How can you reduce your risk of having a throwing injury? What factors contribute to shoulder and elbow injuries? In this blog, we will review what gives baseball and softball athletes the best chance to keep their arm healthy and reduce their risk of a throwing injury.

Injuries for throwing athletes commonly occur in the shoulder or elbow. Elbow injuries are usually ligamentous or tendon with less common injuries being bone or nerve injuries. The shoulder is a more complex joint; more anatomy can mean more problems and differential diagnosis. When dealing with shoulder pain you may be experiencing a labrum tear, a rotational deficit, scapular dysfunction, impingement, instability, rotator cuff, and much more.

Let’s review some findings from the research. A systematic review from Sports health cited “Increasing strength and maintaining range of motion in both the upper and lower extremities is important to prevent throwing injuries in softball pitchers and position players.” (1)  The journal of Athletic Training cited “Early sport specialization is a risk factor for throwing-related overuse injuries of the shoulder and elbow and the importance of understanding the association between early specialization and throwing volume is critical to reducing injury risks and rates.”(2) In the same article they mention, “Among adolescent fast-pitch softball pitchers, pitching on 2 to 3 consecutive days led to progressive increases in shoulder weakness, fatigue, and pain.” (2) The Journal of Orthopaedic Surgery also says we found that a decreased hip ROM in external rotation on the dominant side and bilateral hip abduction strength were associated with the experience of shoulder and elbow injury in the past 3 years” (3) Lastly in the American Journal of Sports Medicine, “Overuse, arm fatigue, high pitch velocity, participation in showcases, and traveling baseball are all associated with increased risk for injury.” (4)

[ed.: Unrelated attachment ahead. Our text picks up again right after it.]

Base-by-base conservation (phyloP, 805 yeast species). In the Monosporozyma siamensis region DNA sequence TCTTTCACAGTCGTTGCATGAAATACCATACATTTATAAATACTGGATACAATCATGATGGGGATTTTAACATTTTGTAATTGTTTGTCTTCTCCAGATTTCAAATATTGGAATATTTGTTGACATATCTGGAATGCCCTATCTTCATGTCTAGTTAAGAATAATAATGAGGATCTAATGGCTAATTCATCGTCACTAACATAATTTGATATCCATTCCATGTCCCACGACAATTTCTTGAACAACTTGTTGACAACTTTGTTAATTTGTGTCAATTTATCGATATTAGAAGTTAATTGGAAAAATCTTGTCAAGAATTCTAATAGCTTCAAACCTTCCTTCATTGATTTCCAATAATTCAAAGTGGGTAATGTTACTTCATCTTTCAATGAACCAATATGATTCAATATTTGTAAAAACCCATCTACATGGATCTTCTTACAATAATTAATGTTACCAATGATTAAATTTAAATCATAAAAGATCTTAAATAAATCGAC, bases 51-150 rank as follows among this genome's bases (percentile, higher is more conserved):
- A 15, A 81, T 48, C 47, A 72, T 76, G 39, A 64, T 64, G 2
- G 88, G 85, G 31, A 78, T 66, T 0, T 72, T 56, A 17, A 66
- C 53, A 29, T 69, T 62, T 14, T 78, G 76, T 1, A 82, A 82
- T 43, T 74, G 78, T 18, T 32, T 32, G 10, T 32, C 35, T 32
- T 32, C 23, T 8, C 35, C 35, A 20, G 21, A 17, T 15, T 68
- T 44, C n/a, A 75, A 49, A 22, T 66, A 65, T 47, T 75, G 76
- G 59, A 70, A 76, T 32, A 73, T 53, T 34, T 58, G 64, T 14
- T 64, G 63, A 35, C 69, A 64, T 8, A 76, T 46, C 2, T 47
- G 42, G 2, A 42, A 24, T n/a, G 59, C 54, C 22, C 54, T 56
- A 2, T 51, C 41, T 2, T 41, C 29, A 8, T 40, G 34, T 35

If you are keeping track here is another way to look at these quotes.

  1. Maintain your mobility and strength in the both the lower and upper body.
  2. Play another sport. Early specialization can create a lot of problems.
  3. Follow a pitch count and stick to it!
  4. Arm injuries could be tracked back 3 years by people with weak hip abductors and rotational hip strength.
  5. Be selective about the showcases you attend.

Here are some recommendations for baseball and softball athletes who are currently in their offseason. If you’ve sustained a baseball or softball injury, I would seriously consider the following: Participate in a strength and conditioning program delivered by a qualified personal trainer or sports performance coach (preferably one that is individualized to your needs), play another sport and avoiding early specialization, limit fall ball and showcases if you aren’t playing another sport, and stop throwing for a period of time. World renowned surgeon, Dr. James Andrews recommends at a minimum 2 months off of throwing, preferably 3-4 months. One last thing we didn’t mention is the importance of proper nutrition and recovery. Do not underestimate the difference it can make in your day to day recovery and performance. If you would like to join a class where we focus on shoulder health, strength and mobility, core and hip strength and mobility, click here.

As a professional strength coach with a sports medicine background, I am very passionate about helping athletes stay healthy and helping them stay on the diamond, court, track or any playing surface for that matter so they can have fun and develop into the best athlete and person they can be! Here at Core, we strive to educate those who invest in us by teaching them enough to train on their own and treating them so well they want to stay and train with us. Be healthy, be durable.

Alan Miller, ATC, LAT, CSCS
Owner of Core Performance Academy
Father and husband